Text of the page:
A Lakewood Ranch woman called for help to save an injured baby blue jay. The bird is now thriving.
Lisa Laufenberg was walking along Greenbrook Boulevard May 28 when she spotted a baby blue jay that was struggling in the grass.
Laufenberg scanned the surrounding area for a nest or parent without any luck.
She wondered if she could help. Her mind raced between taking action and letting nature run its course. She knew baby birds require very particular care, so she would have to be committed to the task if she wanted to try to save the bird.
She decided to do her best to keep the bird alive.
More than a month later, because of Laufenberg’s actions, the blue jay is thriving. After rescuing the bird, Laufenberg took it to Save Our Seabirds, a wild bird education and rescue center on Sarasota’s City Island.
Save Our Seabirds Operations Manager Jocelyn Shearer said it appears the bird was born in early to mid-May. Its flight feathers will grow in soon, and then the bird will be moved to the larger aviary to make sure it’s a strong flier. Most birds only require a week in the aviary before they can be released into the wild.
Shearer said Laufenberg did a good job in the time between rescuing the bird and transporting it to Save Our Seabirds. The first thing Laufenberg did was pick the bird up. Shearer said a lot of people mistakenly believe if a person touches a bird, its parent won’t take it back. This is an old wives’ tale.
When Laufenberg picked up the bird, she noticed its body was cool. She hoped her hands would warm it up, and later placed it in a box with a towel, setting the box in her garage because it’s the warmest room in her house.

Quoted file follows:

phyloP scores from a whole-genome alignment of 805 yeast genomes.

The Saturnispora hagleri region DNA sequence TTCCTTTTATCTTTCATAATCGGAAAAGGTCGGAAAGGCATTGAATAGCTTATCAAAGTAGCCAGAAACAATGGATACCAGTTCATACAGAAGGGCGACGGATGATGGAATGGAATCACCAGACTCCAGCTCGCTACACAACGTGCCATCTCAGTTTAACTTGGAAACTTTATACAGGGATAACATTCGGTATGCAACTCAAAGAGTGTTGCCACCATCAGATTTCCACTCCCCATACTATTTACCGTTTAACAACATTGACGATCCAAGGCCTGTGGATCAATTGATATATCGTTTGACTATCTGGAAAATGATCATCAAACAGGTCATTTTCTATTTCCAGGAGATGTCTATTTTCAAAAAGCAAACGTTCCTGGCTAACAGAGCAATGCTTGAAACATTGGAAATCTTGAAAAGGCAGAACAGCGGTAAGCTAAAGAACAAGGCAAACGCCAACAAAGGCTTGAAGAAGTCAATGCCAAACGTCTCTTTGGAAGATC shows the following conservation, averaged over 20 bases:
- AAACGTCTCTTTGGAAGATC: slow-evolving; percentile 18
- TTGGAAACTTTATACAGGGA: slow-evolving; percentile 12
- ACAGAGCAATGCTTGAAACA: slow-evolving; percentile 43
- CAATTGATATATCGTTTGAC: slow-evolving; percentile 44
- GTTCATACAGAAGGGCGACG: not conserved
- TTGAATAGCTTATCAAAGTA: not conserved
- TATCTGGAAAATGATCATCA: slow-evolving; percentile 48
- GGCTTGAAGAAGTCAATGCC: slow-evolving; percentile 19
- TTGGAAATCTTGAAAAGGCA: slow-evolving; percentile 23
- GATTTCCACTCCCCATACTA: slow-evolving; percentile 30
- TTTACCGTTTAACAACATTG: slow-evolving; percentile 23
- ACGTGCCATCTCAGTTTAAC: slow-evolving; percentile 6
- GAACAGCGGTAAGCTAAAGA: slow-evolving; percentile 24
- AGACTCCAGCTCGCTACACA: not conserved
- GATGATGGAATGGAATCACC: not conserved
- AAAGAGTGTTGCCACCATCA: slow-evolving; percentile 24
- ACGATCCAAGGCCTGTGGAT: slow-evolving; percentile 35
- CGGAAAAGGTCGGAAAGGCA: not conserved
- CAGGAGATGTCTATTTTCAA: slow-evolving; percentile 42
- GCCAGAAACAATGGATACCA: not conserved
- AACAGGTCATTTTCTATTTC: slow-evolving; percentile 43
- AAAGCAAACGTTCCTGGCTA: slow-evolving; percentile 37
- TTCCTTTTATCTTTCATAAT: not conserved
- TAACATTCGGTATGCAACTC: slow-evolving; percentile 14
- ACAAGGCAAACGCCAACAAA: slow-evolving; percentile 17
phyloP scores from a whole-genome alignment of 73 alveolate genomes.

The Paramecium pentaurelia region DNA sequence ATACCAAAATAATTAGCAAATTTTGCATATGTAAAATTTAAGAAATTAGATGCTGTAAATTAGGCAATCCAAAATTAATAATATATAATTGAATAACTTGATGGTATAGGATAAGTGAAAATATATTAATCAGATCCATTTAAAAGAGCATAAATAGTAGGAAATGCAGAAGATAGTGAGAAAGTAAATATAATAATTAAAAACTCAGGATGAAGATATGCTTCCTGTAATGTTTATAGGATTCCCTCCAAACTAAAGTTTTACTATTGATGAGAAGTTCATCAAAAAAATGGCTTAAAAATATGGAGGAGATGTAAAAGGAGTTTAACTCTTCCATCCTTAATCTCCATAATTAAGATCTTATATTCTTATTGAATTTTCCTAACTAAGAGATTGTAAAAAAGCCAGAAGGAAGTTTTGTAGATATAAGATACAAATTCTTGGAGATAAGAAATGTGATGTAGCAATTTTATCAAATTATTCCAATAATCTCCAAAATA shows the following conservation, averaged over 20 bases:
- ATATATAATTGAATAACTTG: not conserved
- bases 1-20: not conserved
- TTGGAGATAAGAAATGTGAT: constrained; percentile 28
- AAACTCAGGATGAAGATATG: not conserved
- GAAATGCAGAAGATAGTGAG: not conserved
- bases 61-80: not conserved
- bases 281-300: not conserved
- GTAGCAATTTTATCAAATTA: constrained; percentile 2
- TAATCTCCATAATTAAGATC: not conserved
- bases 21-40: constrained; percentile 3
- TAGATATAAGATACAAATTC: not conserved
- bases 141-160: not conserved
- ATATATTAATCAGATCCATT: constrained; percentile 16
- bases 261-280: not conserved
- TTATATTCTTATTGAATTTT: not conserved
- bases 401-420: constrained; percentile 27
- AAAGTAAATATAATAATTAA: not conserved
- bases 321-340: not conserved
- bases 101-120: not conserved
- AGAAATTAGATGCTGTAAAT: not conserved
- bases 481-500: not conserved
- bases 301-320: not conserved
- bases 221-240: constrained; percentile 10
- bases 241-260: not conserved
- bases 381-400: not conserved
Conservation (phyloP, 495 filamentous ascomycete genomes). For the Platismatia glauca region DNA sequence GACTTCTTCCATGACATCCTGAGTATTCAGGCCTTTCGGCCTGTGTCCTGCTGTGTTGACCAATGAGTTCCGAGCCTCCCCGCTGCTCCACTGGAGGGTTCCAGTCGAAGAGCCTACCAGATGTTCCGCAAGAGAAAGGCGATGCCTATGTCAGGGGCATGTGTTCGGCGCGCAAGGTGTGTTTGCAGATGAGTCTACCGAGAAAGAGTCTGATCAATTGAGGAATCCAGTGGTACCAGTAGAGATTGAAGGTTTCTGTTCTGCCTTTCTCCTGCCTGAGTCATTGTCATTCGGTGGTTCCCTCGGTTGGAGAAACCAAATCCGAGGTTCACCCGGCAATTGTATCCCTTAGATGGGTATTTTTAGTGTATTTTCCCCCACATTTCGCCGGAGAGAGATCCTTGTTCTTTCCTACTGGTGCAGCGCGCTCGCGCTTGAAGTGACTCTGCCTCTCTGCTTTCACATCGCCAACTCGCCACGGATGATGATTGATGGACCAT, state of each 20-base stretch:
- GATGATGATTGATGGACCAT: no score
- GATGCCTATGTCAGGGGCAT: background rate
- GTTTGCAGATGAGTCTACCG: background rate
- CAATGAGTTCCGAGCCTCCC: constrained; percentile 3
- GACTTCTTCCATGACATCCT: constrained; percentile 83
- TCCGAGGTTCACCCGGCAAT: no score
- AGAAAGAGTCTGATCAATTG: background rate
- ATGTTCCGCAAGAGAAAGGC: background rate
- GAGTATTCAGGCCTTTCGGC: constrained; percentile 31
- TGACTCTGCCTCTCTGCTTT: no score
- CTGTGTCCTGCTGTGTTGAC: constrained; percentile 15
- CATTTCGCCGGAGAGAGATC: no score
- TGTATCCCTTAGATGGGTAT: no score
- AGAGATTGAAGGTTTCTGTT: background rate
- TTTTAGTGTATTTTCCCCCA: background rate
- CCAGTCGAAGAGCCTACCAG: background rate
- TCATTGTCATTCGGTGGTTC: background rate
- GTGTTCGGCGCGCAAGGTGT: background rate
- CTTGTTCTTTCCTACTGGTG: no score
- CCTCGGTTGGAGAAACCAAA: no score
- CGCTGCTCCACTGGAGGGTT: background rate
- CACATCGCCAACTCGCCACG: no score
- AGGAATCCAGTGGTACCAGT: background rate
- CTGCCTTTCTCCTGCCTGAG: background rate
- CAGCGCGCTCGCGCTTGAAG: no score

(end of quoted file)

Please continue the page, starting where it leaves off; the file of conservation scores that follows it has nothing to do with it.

Shearer said Laufenberg’s choices in this case were good ones. Injured birds should be placed in a setting as warm, dark and quiet as possible. They should also be handled as little as possible.
“Let's say they've hit a window and they’re stunned,” Shearer said. “It might take them a day or two to recover. If people are petting them, it would be like if you were paralyzed and then there's a giant predator playing with you.”
Laufenberg researched what she should feed the bird and made a mixture of sugar water and canned cat food as soupy as she could, using a syringe to insert it into the bird’s mouth.
Shearer said she doesn’t recommend people feed birds, even baby ones that need constant nutrition, unless they’re being talked through it by experts at bird rescues or similar organizations. Feeding a bird can sometimes do more harm than good.
“We've had instances of people — they have a good heart, and they have good intentions — but they'll find a little bird that's abandoned, and then they'll start feeding it,” Shearer said. “They'll feed it something inappropriate. Then three days later, they'll be kind of tired of it chirping at them, and they'll bring it to us and now it's in poor health.”
While grocery shopping, Laufenberg ran into a friend who suggested she take the bird to Save Our Seabirds. Shearer said Wildlife Inc., an education and rehabilitation center in Bradenton Beach, might be closer to some East County residents.
Laufenberg said she was glad her friend recommended Save Our Seabirds.
“(Shearer) gently suggested that they had more experience and probably would have better luck with this baby bird than I did, which makes total sense,” Laufenberg said.
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